Panorama care home 'torture' exposé prompts arrests

Four people have been arrested as a result of last night’s Panorama on BBC1 which used undercover filming to reveal abuse at a Bristol care home for vulnerable adults with learning difficulties.

The hospital’s operator Castlebeck said it was “distressed” and “shocked” by the accusations that workers physically and verbally abused residents on a daily basis.

The secret recordings, filmed between February and March this year, appear to show carers punching and slapping vulnerable adults, dousing them in cold water, and pinning them to the ground with chairs.

Thirteen members of staff including two managers have been suspended and three men and one woman had been arrested by Avon and Somerset police, according to the BBC.

All patients have been moved to safety.

Clinical psychologist Andrew McDonnell said he was shocked by the footage and labelled some of the examples captured on film as “torture”.

He told the programme that basic techniques for dealing with patients with challenging behaviour were ignored.

After viewing one excerpt, he said: “This is not a jail…people are not here to be punished.

“This is a therapeutic environment. Where’s the therapy in any of this? I would argue this is torture.”

Company officials said they had not seen the footage ahead of last night’s programme, but were made aware about its contents on May 12.

“Castlebeck immediately notified the police, Care Quality Commission (CQC), the local Safeguarding team, commissioners of the service, other relevant authorities, and the families of the patients named in the allegations,” said a statement released by the firm.

“Staff alleged to have behaved inappropriately were suspended and reported to the police, who are now investigating.”

The company confirmed a former nurse had made a complaint about the quality of care to hospital managers in October last year.

However, it said its whistle-blowing policy was not followed correctly and due to “delays” in the process neither the chief executive or board members were made aware of it.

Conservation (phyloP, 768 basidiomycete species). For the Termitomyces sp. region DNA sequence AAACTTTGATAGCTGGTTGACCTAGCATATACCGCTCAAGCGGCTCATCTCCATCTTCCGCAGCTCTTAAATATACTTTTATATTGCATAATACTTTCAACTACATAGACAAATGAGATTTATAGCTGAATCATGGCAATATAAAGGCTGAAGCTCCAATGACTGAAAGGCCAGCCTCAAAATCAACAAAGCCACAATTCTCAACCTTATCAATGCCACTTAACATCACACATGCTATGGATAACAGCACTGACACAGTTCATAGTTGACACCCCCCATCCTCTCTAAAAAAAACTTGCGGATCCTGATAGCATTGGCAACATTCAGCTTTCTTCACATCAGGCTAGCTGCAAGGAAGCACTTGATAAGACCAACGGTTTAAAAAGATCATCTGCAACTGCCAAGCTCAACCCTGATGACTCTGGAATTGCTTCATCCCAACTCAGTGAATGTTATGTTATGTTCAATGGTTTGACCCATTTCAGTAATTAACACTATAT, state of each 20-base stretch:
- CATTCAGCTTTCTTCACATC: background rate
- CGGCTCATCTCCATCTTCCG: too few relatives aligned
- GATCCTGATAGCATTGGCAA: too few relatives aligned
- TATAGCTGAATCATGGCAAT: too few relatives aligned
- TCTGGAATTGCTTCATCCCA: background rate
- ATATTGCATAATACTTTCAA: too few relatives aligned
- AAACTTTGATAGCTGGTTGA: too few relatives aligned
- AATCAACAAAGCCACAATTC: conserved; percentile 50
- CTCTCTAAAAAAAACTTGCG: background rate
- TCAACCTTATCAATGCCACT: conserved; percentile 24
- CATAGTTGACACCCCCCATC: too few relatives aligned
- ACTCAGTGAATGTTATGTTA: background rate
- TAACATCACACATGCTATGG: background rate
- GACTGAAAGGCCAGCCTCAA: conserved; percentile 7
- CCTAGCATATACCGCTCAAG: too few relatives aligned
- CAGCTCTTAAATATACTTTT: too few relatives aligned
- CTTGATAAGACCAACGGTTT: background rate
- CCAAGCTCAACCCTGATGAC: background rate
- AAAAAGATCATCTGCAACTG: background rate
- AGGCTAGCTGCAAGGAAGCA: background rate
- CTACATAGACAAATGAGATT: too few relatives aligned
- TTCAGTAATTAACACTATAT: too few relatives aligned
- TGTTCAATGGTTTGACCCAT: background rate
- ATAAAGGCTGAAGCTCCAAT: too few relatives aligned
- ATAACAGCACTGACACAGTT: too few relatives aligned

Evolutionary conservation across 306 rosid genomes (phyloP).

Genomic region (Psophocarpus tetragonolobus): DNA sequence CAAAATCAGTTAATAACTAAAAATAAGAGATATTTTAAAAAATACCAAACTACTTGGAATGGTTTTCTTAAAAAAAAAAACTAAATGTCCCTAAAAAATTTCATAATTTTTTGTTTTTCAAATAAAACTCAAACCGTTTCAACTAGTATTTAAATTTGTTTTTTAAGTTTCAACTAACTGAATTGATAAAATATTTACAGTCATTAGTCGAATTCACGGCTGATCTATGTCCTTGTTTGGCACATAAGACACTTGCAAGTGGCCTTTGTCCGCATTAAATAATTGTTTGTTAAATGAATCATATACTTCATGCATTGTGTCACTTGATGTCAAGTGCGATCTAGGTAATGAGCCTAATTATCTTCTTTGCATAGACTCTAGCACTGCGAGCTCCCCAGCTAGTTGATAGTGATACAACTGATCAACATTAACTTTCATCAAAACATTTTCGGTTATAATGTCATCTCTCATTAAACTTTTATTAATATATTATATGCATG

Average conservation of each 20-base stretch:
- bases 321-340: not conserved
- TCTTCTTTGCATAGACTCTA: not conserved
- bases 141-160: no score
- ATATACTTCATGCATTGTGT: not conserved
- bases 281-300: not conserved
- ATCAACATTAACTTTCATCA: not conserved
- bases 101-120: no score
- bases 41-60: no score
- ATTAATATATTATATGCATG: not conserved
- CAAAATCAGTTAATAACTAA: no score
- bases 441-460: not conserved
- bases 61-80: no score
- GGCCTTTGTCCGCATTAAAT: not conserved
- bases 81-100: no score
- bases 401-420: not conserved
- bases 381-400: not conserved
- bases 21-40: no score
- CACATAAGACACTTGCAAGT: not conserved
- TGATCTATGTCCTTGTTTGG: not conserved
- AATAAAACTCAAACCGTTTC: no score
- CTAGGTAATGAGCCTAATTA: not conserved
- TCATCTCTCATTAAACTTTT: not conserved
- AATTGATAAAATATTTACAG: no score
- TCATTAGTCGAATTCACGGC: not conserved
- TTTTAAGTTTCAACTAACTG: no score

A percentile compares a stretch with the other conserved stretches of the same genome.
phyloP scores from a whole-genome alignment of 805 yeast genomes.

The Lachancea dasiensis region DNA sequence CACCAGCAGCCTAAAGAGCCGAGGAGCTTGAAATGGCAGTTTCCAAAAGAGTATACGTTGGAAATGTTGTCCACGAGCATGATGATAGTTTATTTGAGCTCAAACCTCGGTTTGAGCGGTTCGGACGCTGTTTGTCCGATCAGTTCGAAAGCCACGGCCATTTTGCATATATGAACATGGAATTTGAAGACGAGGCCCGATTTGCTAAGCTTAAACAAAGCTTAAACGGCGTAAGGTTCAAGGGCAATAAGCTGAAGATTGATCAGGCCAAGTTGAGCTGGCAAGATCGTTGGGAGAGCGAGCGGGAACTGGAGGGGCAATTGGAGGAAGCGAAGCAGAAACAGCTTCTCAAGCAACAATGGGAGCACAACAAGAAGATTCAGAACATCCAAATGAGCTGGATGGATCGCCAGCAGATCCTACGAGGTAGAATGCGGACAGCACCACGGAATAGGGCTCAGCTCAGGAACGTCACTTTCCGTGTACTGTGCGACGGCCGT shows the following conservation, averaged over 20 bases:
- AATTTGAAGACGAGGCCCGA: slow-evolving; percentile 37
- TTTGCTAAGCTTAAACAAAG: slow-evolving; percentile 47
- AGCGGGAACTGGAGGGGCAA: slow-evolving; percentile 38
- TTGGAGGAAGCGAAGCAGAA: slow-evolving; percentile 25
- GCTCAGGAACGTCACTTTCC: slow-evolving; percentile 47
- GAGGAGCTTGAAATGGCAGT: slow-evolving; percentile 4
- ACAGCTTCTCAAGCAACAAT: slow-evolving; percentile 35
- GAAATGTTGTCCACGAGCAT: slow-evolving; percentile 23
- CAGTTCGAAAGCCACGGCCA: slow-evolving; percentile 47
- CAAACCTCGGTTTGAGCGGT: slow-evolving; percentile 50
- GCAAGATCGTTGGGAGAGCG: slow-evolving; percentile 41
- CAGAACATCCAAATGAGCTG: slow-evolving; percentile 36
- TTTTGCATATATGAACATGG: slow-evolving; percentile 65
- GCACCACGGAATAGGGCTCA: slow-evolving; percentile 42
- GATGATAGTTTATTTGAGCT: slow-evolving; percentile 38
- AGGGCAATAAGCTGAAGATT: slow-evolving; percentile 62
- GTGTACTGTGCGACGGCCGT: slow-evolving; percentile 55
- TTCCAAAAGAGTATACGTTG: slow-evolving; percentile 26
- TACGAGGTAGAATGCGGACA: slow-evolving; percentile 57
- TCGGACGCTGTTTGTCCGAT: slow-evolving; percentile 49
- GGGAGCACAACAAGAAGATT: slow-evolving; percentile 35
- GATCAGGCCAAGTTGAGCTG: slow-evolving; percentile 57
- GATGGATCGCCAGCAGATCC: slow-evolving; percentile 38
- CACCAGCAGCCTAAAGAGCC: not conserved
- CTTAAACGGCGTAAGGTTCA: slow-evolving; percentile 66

The former employee also contacted the CQC, which regulates the social care industry, but the complaint was not taken up.

Lee Reed, Castlebeck’s chief executive officer, said: “I was shocked, disgusted and ashamed by what I saw on Panorama.

“Having spent my entire career in health and social care, I intend to leave no stone unturned to ensure that this type of horrific event is never allowed to happen again.”

The company said it is now in “active consultation” with the appropriate authorities with regard to the future of privately-run Winterbourne View, which cares for up to 24 patients, employs around 50 members of staff and is funded by taxpayers.

It is also reviewing the records of all of their 580 patients and launched an internal investigation into its whistle-blower procedures.

An independent review of the company, that will focus in its culture, medical protocols and communications systems, has also been commissioned by directors.

A team from consultancy firm PricewaterhouseCoopers that will include a number of experience clinicians will conduct the review.

The statement released by Castlebeck added: “The company would like to reiterate its distress at the allegations, and to acknowledge that they are therefore significantly more distressing for the families of those involved.

“As the matter is now in the hands of the police, we are not able to disclose any more specific details about the allegations at this time and until the independent PwC review is completed and submitted, the company will make no further comment.”

Castlebeck was founded in 1987 and offers specialist healthcare and rehabilitation to vulnerable people, including men and women with autism, learning disabilities, behavioural and mental health problems.

It employs 2,100 people, providing care for 580 service users at 56 facilities nationwide.

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